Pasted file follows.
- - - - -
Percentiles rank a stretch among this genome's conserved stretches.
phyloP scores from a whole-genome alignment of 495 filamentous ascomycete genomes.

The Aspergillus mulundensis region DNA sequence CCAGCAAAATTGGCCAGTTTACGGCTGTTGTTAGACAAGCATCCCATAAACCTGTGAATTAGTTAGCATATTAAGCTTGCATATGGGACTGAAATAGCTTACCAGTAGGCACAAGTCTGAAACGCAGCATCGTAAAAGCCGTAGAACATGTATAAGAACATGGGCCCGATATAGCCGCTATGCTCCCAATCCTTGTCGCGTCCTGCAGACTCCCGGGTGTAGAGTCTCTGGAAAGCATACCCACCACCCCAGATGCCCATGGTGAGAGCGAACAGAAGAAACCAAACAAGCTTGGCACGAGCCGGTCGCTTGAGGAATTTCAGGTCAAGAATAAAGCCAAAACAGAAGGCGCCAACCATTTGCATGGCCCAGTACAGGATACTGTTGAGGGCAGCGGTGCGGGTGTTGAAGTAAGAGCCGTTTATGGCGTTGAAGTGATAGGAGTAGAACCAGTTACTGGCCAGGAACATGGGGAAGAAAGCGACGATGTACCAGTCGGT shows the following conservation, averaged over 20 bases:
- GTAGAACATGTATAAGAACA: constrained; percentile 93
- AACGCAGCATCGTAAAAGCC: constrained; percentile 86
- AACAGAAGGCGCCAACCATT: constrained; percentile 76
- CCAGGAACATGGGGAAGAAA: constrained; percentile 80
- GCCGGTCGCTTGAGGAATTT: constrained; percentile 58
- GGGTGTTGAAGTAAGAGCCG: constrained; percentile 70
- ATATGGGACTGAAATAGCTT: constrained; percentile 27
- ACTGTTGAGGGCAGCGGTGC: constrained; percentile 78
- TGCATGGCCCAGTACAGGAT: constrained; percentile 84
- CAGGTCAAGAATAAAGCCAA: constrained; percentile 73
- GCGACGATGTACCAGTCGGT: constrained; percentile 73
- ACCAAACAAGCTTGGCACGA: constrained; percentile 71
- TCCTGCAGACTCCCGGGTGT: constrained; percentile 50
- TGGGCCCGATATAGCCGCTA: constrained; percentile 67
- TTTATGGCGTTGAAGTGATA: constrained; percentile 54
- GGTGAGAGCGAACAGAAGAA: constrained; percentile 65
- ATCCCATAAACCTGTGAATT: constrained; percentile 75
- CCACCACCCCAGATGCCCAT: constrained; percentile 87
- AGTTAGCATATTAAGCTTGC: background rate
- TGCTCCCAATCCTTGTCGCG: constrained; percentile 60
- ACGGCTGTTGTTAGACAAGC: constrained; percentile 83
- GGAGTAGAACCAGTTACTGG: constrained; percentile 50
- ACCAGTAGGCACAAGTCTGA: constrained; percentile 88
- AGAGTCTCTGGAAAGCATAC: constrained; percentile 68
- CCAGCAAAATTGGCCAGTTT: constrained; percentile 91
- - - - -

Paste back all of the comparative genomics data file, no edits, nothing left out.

Percentiles rank a stretch among this genome's conserved stretches.
phyloP scores from a whole-genome alignment of 495 filamentous ascomycete genomes.

The Aspergillus mulundensis region DNA sequence CCAGCAAAATTGGCCAGTTTACGGCTGTTGTTAGACAAGCATCCCATAAACCTGTGAATTAGTTAGCATATTAAGCTTGCATATGGGACTGAAATAGCTTACCAGTAGGCACAAGTCTGAAACGCAGCATCGTAAAAGCCGTAGAACATGTATAAGAACATGGGCCCGATATAGCCGCTATGCTCCCAATCCTTGTCGCGTCCTGCAGACTCCCGGGTGTAGAGTCTCTGGAAAGCATACCCACCACCCCAGATGCCCATGGTGAGAGCGAACAGAAGAAACCAAACAAGCTTGGCACGAGCCGGTCGCTTGAGGAATTTCAGGTCAAGAATAAAGCCAAAACAGAAGGCGCCAACCATTTGCATGGCCCAGTACAGGATACTGTTGAGGGCAGCGGTGCGGGTGTTGAAGTAAGAGCCGTTTATGGCGTTGAAGTGATAGGAGTAGAACCAGTTACTGGCCAGGAACATGGGGAAGAAAGCGACGATGTACCAGTCGGT shows the following conservation, averaged over 20 bases:
- GTAGAACATGTATAAGAACA: constrained; percentile 93
- AACGCAGCATCGTAAAAGCC: constrained; percentile 86
- AACAGAAGGCGCCAACCATT: constrained; percentile 76
- CCAGGAACATGGGGAAGAAA: constrained; percentile 80
- GCCGGTCGCTTGAGGAATTT: constrained; percentile 58
- GGGTGTTGAAGTAAGAGCCG: constrained; percentile 70
- ATATGGGACTGAAATAGCTT: constrained; percentile 27
- ACTGTTGAGGGCAGCGGTGC: constrained; percentile 78
- TGCATGGCCCAGTACAGGAT: constrained; percentile 84
- CAGGTCAAGAATAAAGCCAA: constrained; percentile 73
- GCGACGATGTACCAGTCGGT: constrained; percentile 73
- ACCAAACAAGCTTGGCACGA: constrained; percentile 71
- TCCTGCAGACTCCCGGGTGT: constrained; percentile 50
- TGGGCCCGATATAGCCGCTA: constrained; percentile 67
- TTTATGGCGTTGAAGTGATA: constrained; percentile 54
- GGTGAGAGCGAACAGAAGAA: constrained; percentile 65
- ATCCCATAAACCTGTGAATT: constrained; percentile 75
- CCACCACCCCAGATGCCCAT: constrained; percentile 87
- AGTTAGCATATTAAGCTTGC: background rate
- TGCTCCCAATCCTTGTCGCG: constrained; percentile 60
- ACGGCTGTTGTTAGACAAGC: constrained; percentile 83
- GGAGTAGAACCAGTTACTGG: constrained; percentile 50
- ACCAGTAGGCACAAGTCTGA: constrained; percentile 88
- AGAGTCTCTGGAAAGCATAC: constrained; percentile 68
- CCAGCAAAATTGGCCAGTTT: constrained; percentile 91